MONSTER TRUCK – SITTIN’ HEAVY (2016)
Release Date: 19th February 2016
℗ 2015 Dine Alone/Cooking Vinyl Australia
- Why Are You Not Rocking?
- Don’t Tell Me How to Live
- She’s A Witch
- For The People
- Black Forest
- Another Man’s Shoes
- Things Get Better
- The Enforcer
- To The Flame
- New Soul
- Enjoy The Time
‘All Right Here We Go’ is damn straight as our Canadian purveyors of rock n’ roll carnage drag us helpless straight into the killer groove with Why Are You Not Rocking. A question posed in jest, surely as not a soul blessed with aural capacity, could do anything else than be rocking. This is a killer introduction to the album, quite simply because it’s the bait… the lure we willingly gulp, and we are immediately hooked by the pure and crisp heavy rock of Monster Truck.
I must admit that having watched these rockers put boot to bot in opening for Nickelback, Australia 2015, my expectations were very high. I wish to declare loud and clear that they have not disappointed. My expectations are well and truly exceeded, much to my delight. Don’t Tell Me How To Live leaves you quite breathless as you struggle between the raw rock pleasure and trying desperately to identify the classic rock sound emitted from you speakers. There are so many of the fine qualities of past maters represented in this piece, that it feels like home. That utter satisfaction in witnessing something truly special coupled with the sheer delight that surely, this ones just for you. Brilliant.
She’s A Witch is very much of the same ilk, as we are blasted into the realms of rock n roll ebb and flow. It’s as though we witness the fruit of a sweaty seething love triangle involving Lynyrd Skynyrd, Led Zeppelin and Nickelback all resulting in the defiant bastard child determined to blast their collective sound into the next millennium. Albeit with their signature sound of the rocking south.
I hope the reader will forgive my lapse into the mosh pit vernacular as I cry from headphone central, ‘fuck this is awesome’. The gritty vocal delivery and celebration of sensational riffage is to die for.
For The People we are dragged waaaay down south beyond thum thare hills, but it absolutely fits the track sequence so well. A blast back to the group’s influences and origins. A familiar southern sound but embossed with an assertive ass kick of Monster Trucks authority. They let this track flow and resist the temptation to try too hard to better what is a known quantity. Superb.
The storm clouds gather inducing a fitting, yet uneasy feeling to greet the unexpected with Black Forest. A soulful blend of blues is our serenade into this anthem, before the grit is back in view, but this time splendidly restrained yet again. I can’t help but feel this band is determined to demonstrate their dexterity as every track adheres to its groove, but with surprise elements sprinkled throughout. Just like the hooks and solo in this brilliant piece.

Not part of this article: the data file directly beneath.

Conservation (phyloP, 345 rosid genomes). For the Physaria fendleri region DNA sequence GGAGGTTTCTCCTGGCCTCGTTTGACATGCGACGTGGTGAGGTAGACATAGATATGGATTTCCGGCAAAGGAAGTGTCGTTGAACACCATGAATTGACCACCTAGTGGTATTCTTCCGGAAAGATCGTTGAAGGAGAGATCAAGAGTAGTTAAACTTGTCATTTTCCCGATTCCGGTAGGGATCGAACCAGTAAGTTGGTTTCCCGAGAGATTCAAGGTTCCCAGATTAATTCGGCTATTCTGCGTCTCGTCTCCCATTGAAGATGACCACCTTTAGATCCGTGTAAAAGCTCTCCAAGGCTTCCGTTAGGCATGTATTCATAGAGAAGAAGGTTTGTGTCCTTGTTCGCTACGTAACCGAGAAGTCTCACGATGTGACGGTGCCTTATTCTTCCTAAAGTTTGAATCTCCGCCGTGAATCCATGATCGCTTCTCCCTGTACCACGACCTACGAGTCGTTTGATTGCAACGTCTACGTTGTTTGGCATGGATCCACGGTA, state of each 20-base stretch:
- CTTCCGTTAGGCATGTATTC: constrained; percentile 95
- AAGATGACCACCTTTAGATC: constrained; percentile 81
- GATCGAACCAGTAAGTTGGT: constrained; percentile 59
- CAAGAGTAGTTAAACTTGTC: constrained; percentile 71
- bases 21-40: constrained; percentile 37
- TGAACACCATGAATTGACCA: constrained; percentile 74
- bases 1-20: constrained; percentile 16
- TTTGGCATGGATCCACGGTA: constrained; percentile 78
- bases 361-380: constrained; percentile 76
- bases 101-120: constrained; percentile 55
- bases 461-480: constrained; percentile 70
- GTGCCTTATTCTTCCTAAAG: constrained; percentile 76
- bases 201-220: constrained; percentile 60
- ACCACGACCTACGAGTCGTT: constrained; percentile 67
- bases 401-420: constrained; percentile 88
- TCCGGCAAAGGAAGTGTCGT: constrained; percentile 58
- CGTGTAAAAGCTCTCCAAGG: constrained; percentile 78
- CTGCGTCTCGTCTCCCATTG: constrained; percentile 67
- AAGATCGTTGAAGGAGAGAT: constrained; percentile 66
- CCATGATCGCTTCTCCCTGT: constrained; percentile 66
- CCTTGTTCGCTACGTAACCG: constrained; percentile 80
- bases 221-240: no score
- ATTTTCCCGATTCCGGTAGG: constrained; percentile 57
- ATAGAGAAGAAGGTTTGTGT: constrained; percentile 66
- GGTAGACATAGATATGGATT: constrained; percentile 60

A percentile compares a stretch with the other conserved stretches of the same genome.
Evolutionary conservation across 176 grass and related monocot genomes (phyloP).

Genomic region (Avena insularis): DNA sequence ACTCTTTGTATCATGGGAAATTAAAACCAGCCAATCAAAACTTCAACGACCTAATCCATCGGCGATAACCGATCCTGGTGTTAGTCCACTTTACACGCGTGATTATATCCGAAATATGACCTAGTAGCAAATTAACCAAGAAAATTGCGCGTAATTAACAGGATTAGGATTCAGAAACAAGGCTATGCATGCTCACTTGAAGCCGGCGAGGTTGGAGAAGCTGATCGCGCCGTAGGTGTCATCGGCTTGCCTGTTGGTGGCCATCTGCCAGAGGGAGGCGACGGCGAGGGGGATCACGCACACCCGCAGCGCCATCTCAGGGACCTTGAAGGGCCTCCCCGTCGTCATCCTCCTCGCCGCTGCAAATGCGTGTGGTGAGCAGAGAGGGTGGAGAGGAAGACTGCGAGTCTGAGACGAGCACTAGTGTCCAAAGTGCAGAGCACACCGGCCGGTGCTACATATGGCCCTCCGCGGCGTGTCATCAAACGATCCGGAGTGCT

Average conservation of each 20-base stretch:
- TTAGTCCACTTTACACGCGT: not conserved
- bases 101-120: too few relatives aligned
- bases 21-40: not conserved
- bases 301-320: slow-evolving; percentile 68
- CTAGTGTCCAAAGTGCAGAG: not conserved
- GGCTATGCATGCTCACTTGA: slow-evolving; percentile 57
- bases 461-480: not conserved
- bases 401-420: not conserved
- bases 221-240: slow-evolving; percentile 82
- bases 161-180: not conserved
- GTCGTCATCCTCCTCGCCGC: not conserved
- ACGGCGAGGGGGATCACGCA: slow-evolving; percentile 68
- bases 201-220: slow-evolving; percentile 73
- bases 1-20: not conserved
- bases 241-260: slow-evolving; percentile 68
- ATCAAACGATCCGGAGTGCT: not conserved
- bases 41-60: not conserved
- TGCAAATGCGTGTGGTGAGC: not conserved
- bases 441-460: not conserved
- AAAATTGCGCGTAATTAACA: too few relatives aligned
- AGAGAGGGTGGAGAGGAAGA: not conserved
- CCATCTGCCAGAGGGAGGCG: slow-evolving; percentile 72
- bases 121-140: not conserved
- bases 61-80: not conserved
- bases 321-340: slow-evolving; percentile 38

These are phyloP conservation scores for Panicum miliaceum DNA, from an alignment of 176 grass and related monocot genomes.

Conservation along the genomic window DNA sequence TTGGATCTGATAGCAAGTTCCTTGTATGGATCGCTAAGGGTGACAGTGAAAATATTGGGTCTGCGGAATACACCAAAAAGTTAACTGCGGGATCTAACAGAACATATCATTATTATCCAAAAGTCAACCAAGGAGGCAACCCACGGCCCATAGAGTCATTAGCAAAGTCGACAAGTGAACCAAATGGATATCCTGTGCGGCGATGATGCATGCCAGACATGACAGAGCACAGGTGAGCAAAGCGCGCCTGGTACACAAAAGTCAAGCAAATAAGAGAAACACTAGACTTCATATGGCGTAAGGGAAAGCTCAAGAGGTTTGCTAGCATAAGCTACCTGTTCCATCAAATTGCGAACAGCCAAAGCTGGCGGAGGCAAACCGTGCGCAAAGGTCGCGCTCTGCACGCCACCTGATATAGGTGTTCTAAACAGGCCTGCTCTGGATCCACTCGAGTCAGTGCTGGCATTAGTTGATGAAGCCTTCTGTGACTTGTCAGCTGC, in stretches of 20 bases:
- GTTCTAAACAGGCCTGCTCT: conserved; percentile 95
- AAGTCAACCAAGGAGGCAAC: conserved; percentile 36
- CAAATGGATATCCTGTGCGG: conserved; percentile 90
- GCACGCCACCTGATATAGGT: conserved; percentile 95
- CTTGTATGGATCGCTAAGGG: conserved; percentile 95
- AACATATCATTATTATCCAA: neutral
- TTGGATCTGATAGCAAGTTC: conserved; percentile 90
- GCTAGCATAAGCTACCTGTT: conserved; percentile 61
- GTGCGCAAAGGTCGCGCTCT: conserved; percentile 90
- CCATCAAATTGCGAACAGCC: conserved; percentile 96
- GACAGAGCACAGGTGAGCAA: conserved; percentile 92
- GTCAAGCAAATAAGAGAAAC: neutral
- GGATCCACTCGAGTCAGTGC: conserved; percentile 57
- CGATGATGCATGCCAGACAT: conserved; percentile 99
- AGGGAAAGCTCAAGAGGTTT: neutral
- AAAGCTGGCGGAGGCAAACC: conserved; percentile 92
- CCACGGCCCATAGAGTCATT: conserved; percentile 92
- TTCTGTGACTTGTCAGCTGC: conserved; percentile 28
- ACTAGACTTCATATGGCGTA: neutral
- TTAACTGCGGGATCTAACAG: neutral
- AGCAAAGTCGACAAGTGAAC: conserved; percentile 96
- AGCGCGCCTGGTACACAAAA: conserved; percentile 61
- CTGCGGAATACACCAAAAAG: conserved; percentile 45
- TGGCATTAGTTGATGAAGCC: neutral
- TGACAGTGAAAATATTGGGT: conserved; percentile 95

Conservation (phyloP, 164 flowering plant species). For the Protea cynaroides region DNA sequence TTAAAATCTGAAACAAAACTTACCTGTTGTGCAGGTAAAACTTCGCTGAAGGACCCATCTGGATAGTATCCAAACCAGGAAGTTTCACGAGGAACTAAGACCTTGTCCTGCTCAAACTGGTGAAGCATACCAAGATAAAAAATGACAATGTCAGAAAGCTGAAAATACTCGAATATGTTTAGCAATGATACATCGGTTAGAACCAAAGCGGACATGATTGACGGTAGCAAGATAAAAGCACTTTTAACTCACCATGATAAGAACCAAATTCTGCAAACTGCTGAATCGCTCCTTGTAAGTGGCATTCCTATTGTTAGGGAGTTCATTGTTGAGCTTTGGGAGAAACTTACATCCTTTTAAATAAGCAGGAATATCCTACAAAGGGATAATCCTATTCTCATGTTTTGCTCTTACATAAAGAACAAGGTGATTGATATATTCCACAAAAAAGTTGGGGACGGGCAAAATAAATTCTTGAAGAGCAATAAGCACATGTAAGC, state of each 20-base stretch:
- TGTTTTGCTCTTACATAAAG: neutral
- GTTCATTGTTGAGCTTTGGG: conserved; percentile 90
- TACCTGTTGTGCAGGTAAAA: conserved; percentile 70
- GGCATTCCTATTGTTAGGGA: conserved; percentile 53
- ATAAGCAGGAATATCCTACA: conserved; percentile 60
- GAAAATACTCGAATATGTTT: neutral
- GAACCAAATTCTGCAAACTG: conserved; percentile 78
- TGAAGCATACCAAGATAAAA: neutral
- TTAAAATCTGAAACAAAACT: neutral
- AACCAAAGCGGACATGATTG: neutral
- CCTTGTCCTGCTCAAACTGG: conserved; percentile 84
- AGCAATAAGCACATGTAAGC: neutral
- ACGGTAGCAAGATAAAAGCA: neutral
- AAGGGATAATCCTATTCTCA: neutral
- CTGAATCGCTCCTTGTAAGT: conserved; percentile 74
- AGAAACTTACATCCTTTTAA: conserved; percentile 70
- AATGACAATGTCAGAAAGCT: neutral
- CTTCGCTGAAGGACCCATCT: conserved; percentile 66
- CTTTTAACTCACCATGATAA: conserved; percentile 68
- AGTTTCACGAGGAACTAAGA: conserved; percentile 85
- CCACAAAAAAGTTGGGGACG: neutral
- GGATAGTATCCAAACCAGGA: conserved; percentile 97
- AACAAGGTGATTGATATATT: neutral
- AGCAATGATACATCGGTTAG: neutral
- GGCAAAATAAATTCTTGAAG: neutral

As I progress through the album I become increasingly aware that fans be delighted with this work, but will not be the slightest bit surprised at what has been achieved in their sophomore splendour. But please don’t let me mislead as there is no ‘backy spittin’ knee slappin’ cries of ‘gaad damn, she yit’ here. This is almost archetypical southern rock and roll with a reinvented and weighty edge, the sole property of Monster Truck. The groove of each track is stamped immediately and with authority, albeit with some unexpected twists and turns. Tracks like Another Man’s Shoes are remarkably multifaceted and thoroughly enjoyable in their profound complexity. Such blending of styles resulting in product, nay a feel all their own. It Gets Better is superb, as the introduction has you visualising a busty bellow from Dolly Parton, that is until a distortion soaked guitar leads into our true sound. This is so tremendously catchy and littered with superb guitar finery and gutsy bass lines, listeners will be high and dry when it comes to trying to wash this from the frontal lobe. It’s stuck there for hours…days. Sorry.
Another lapse, but I just cannot contain myself. Fucking sensational. The Enforcer ups the ante yet again in pace and content. So thoroughly absorbing that you feel like a member of the crowd as the group include you into the celebration. To The Flame lapses into the more malevolent as we are musically wooed to the dark side, again demonstrative of the bands remarkable diversity. There’s no way out of here? There’s no way out of this album. You are left desirous of spinning it again, and again. Southern rock meets the Doors, before being dragged back by the Monster Truck clutches. New Soul is true to the groups sound musically, and their ability to cater for all listeners. Enjoy The Time is the perfect…yes perfect finale to this remarkable album. A solid sound reminiscent of Skynyrd, leaving us wanting to re-explore the album from the beginning. Almost an ode to a strong influence and again, demonstrating the groups amazing diversity that will surely, see them taking the world by storm.
Stunningly superb from start to finish. A monster achievement from a monster band and a trucking good time. Sensational. Yep…that’s it. Sit ubu.